Doug Gilmour of the Calgary Flames in 1990. (Photo by Bruce Bennett Studios/Getty Images)

There’s no question that trading for Doug Gilmour was an instrumental move for the Flames. Calgary pulled off a seven-player trade with the St. Louis Blues on Sept. 6, 1988, sending Mike Bullard, Tim Corkery and Craig Coxe to the Blues in exchange for Mark Hunter, Steve Bozek, Michael Dark and Doug Gilmour.

Affectionately nicknamed ‘Killer’ during his time in St. Louis, Gilmour played 266 games in four seasons with the Flames from 1988-1992. He scored 81 goals and added 214 assists (295 points) for Calgary, with his biggest goal coming in the 1989 Stanley Cup Final, with the Flames up 3-2 in the best-of-seven series against the powerhouse Montreal Canadiens.

Gilmour scored two goals in the third period of Game 6. His first tally was scored at 11:02 of the period, assisted by Joel Otto and Al MacInnis, which extended the Flames lead to 3-1. That marker would be the eventual game-winner and the Cup-clinching goal for Calgary, as they defeated the Canadiens 4-2. The Flames are the first and only opposing team in NHL history to win a Stanley Cup in Montreal.

“Just Tell ‘Em Lanny Sent You”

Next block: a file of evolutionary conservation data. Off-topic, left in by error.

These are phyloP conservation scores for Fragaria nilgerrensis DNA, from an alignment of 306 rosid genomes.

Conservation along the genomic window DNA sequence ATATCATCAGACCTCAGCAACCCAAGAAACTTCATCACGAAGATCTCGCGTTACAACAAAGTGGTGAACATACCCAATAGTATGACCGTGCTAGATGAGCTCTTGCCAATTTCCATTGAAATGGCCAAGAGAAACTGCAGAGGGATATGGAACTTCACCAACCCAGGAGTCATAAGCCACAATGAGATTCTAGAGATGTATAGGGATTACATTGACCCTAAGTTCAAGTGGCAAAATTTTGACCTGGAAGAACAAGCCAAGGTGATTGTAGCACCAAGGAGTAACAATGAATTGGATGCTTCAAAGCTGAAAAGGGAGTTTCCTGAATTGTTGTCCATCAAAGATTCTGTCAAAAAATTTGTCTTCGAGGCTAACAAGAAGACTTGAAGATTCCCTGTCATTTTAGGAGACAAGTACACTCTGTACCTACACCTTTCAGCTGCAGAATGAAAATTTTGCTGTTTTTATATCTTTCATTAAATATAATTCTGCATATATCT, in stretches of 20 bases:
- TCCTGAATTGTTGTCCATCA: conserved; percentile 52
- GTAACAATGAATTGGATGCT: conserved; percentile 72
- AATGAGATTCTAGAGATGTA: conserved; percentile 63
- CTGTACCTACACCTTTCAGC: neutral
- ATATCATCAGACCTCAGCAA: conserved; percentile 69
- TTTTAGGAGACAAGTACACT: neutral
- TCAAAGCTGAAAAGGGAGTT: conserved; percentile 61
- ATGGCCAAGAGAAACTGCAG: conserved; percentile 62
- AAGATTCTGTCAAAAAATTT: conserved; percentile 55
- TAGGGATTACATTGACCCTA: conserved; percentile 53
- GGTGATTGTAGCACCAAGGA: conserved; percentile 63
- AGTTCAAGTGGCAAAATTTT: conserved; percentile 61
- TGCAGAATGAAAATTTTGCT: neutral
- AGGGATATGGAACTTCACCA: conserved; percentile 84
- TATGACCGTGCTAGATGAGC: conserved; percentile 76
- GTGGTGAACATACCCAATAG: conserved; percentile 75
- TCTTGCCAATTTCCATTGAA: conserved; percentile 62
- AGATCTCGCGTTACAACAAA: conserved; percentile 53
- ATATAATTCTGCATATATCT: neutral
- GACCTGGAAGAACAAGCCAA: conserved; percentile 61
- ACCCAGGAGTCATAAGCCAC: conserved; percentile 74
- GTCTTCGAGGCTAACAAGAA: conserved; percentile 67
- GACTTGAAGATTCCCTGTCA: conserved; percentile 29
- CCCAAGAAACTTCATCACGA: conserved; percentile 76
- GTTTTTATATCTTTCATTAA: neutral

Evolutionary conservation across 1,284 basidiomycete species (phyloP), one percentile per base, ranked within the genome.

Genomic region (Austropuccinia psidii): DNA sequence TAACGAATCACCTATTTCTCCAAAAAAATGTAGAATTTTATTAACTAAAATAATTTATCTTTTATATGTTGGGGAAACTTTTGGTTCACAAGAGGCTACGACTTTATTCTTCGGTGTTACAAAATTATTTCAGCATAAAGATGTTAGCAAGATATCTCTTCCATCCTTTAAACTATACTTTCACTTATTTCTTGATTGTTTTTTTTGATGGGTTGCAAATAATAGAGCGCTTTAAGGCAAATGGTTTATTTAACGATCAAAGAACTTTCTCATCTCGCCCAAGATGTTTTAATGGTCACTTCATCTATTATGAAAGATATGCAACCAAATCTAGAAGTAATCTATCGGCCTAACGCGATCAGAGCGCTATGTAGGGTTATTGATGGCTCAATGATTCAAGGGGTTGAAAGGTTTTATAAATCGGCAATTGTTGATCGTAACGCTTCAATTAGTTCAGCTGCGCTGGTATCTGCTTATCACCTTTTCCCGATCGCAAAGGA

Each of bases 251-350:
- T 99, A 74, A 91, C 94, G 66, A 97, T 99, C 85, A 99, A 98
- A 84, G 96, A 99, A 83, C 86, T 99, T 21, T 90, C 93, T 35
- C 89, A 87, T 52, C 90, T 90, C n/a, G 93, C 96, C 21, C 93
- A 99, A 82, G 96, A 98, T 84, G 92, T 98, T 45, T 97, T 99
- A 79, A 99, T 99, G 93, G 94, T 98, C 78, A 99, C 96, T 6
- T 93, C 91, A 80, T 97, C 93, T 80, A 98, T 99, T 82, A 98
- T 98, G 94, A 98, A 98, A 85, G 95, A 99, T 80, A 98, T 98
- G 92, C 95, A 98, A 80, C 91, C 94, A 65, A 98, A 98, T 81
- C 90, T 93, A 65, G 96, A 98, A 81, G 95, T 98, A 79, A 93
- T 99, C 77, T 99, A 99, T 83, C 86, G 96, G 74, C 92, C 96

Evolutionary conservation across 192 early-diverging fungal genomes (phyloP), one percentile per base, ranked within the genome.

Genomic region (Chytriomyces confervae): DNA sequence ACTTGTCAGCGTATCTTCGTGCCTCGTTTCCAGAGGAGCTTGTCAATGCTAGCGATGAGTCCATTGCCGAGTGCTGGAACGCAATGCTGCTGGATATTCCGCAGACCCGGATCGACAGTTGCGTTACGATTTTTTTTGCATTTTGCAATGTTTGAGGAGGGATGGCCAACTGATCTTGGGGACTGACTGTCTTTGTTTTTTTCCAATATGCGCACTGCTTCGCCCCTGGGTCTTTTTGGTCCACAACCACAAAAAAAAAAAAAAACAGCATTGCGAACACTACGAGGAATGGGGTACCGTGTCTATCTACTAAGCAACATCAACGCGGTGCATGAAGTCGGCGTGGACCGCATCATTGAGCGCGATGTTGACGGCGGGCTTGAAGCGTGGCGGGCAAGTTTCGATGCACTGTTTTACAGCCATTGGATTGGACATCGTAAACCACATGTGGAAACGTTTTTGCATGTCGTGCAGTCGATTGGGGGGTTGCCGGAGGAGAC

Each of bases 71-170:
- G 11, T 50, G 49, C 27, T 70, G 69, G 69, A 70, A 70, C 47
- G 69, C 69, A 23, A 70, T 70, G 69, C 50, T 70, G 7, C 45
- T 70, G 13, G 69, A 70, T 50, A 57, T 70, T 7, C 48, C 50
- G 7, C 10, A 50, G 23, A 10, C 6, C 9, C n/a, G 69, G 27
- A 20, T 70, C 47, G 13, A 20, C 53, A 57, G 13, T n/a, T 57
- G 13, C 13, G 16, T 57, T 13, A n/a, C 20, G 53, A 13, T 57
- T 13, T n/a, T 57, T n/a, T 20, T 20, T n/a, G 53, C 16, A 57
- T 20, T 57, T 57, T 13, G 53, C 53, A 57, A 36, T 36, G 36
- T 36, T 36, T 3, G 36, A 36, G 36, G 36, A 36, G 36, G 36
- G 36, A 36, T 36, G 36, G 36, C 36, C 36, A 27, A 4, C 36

If this was a list of all-time greatest mustaches in the NHL, Lanny McDonald would be on it, no doubt. However, the man behind the moustache is greater still and is immortalized in Calgary Flames lore for his contributions to the team and the city over the years.

The Flames traded Bob MacMillan and Don Lever to the Colorado Rockies on Nov. 21, 1981, in exchange for Lanny McDonald and a 1983 fourth-round pick. The trade had immediate positive ramifications for the Flames. Lanny scored 66 goals (98 points) in 1982-83, his first full season in Calgary, finishing second in goals that year to Wayne Gretzky (71 goals).

Related: 7 Worst Flames Trades Ever

Lanny was the ultimate ‘character guy’ and a true leader. In 1983 he was awarded the Bill Masterton Trophy for his perseverance, sportsmanship and dedication to the game of hockey and was named co-captain of the Flames during their first and only Stanley Cup title in 1988-89. He won the first ever King Clancy Memorial Trophy for his leadership and humanitarian contributions, which was seemingly predestined for the aptly named, Lanny King McDonald, who was given the middle name ‘King’ at birth as an homage to the man in which the award was named.

McDonald scored his first career goal in the Montreal Forum in 1973 and would score his final career goal in the very same building, firing the puck past Canadiens goalie, Patrick Roy, at 4:24 of the second period in Game 6 of the 1989 Stanley Cup Final. McDonald was inducted into the Hockey Hall of Fame in 1992, the Alberta Sports Hall of Fame in 1993 and most recently, Canada’s Sports Hall of Fame in 2017. His face can be seen at many charitable alumni events in Calgary and his voice is still heard from time to time as a welcome addition on certain truck commercials across Alberta.